Tuesday, 31 July 2007

Leatherback Turtles by Rosie

These pictures are from Rosie. She visited the Grande Riviere area of North Trinidad and took these photos a few months ago. Every year from March to September, we are fortunate enough to witness the miracle of the Leatherback Turtle nesting on the beaches of our north coast. The Leatherback turtle (Dermochelys coriacea) is the largest reptile in the world and is larger than other sea turtles. Leatherbacks can regularly weigh in at up to 1000 pounds. Ifound this link on BBC- it's worth visiting -http://www.bbc.co.uk/mediaselector/check/player/nol/newsid_6920000/newsid_6924400?redirect=6924404.stm&news=1&bbram=1&nbram=1&nbwm=1&bbwm=1&asb=1
They are the only sea turtles without a hard shell or scales. Instead the "shell" is a semi-flexible carapace ( upper shell). Each turtle has a distinctive, unique pink spot on the top of its head that is as distinct as a fingerprint. It is thought that this spot may help sense light or direction but this has not been proven. I think that it may be an identifying feature and I love the thought that each little hatchling is unique with its own little pink spot.

Females nest approximately six times every two to three years and are almost always tropical. Major nesting beaches are in Suriname, French Guiana, Trinidad, Tobago, Costa Rica, and Gabon.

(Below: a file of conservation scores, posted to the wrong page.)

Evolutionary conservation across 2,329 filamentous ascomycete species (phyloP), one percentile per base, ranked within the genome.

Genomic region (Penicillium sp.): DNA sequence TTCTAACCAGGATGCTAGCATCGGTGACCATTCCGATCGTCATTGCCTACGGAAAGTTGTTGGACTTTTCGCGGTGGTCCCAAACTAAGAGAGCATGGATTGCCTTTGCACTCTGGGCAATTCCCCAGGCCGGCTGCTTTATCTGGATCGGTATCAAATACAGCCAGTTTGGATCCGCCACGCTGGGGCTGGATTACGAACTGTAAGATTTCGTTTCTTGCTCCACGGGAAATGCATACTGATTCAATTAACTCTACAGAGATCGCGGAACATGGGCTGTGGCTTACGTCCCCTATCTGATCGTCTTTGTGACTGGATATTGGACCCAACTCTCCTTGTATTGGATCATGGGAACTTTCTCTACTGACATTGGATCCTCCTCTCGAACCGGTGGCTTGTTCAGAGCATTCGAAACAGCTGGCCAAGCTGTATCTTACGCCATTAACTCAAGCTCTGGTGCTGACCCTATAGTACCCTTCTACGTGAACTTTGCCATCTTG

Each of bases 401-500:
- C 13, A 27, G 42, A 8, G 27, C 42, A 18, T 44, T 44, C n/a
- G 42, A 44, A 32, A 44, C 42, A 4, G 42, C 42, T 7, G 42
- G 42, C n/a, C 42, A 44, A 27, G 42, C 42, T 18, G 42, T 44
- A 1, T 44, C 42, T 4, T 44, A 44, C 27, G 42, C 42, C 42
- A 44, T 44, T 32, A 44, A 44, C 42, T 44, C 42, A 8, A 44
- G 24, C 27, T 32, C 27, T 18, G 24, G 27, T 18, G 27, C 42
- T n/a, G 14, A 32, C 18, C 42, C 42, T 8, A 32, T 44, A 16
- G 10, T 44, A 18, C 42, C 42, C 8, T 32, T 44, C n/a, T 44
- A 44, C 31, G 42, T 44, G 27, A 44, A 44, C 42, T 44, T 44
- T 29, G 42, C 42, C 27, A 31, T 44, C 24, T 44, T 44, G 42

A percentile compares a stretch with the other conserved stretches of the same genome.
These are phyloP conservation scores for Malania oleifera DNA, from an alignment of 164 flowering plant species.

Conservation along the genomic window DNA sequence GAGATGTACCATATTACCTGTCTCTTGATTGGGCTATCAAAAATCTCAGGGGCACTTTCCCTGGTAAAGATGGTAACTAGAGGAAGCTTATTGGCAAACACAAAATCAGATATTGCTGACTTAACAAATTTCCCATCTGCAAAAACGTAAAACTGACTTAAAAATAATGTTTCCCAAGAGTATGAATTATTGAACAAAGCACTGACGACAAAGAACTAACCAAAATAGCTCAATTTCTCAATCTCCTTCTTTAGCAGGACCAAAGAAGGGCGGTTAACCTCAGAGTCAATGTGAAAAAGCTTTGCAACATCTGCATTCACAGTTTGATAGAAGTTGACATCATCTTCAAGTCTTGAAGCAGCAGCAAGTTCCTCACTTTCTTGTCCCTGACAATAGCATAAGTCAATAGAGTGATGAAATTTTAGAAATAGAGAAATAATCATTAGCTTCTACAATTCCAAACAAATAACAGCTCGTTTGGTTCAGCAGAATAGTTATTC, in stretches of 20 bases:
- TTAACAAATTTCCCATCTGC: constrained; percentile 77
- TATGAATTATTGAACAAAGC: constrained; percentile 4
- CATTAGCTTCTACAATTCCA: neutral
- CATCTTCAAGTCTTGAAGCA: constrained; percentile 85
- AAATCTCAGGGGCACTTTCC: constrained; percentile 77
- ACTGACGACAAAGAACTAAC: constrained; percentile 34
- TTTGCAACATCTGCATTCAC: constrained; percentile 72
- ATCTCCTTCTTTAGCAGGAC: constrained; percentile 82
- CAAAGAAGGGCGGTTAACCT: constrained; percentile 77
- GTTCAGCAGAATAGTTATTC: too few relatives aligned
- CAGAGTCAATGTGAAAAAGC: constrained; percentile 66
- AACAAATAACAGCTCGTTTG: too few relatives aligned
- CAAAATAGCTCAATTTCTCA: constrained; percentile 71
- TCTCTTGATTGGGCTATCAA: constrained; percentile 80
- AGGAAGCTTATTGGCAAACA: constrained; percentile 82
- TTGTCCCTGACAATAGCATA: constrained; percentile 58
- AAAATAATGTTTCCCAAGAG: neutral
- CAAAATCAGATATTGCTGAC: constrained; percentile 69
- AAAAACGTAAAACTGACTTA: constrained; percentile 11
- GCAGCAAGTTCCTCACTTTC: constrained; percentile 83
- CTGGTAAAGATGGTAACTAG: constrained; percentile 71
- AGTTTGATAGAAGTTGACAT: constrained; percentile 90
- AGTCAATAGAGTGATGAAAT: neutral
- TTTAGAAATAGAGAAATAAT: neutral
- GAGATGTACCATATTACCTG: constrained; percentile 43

The season lasts from March to July but hatchlings can sometimes be seen as late as September. Remarkably, females will return to lay on the same beach on which they were hatched. The whole process takes about two hours and she will lay up to 80 eggs at a time after digging a deep hole called an egg chamber with her rear flippers.

The beautiful sight of these prehistoric creatures pulling themselves out of the sea to give birth on a strip of sand identified only by a dim memory is one of the true miracles of life.

Once she has completed her mission, she will attempt to disguise the area by erasing her tracks with her front flippers. After the nest has been concealed, she will return to the sea and leave the nest without returning. She has done her part.
Thank you Rosie.


3 comments:

The TriniGourmet said...

it always brings tears to my eyes :) i loved when i got to see them under the cover of night :)

Green thumb said...

The description and the pictures...they are amazing. I think I just saw something very rare, thanx to Rosie and You.
With these kind of posts, you sure are going to give the people at national geographic a run for their money!

My Chutney Garden said...

Thanks a million, Green Thumb and Trinigourmet. I think it's really special too. I hope they will still be here for my great-grandchildren.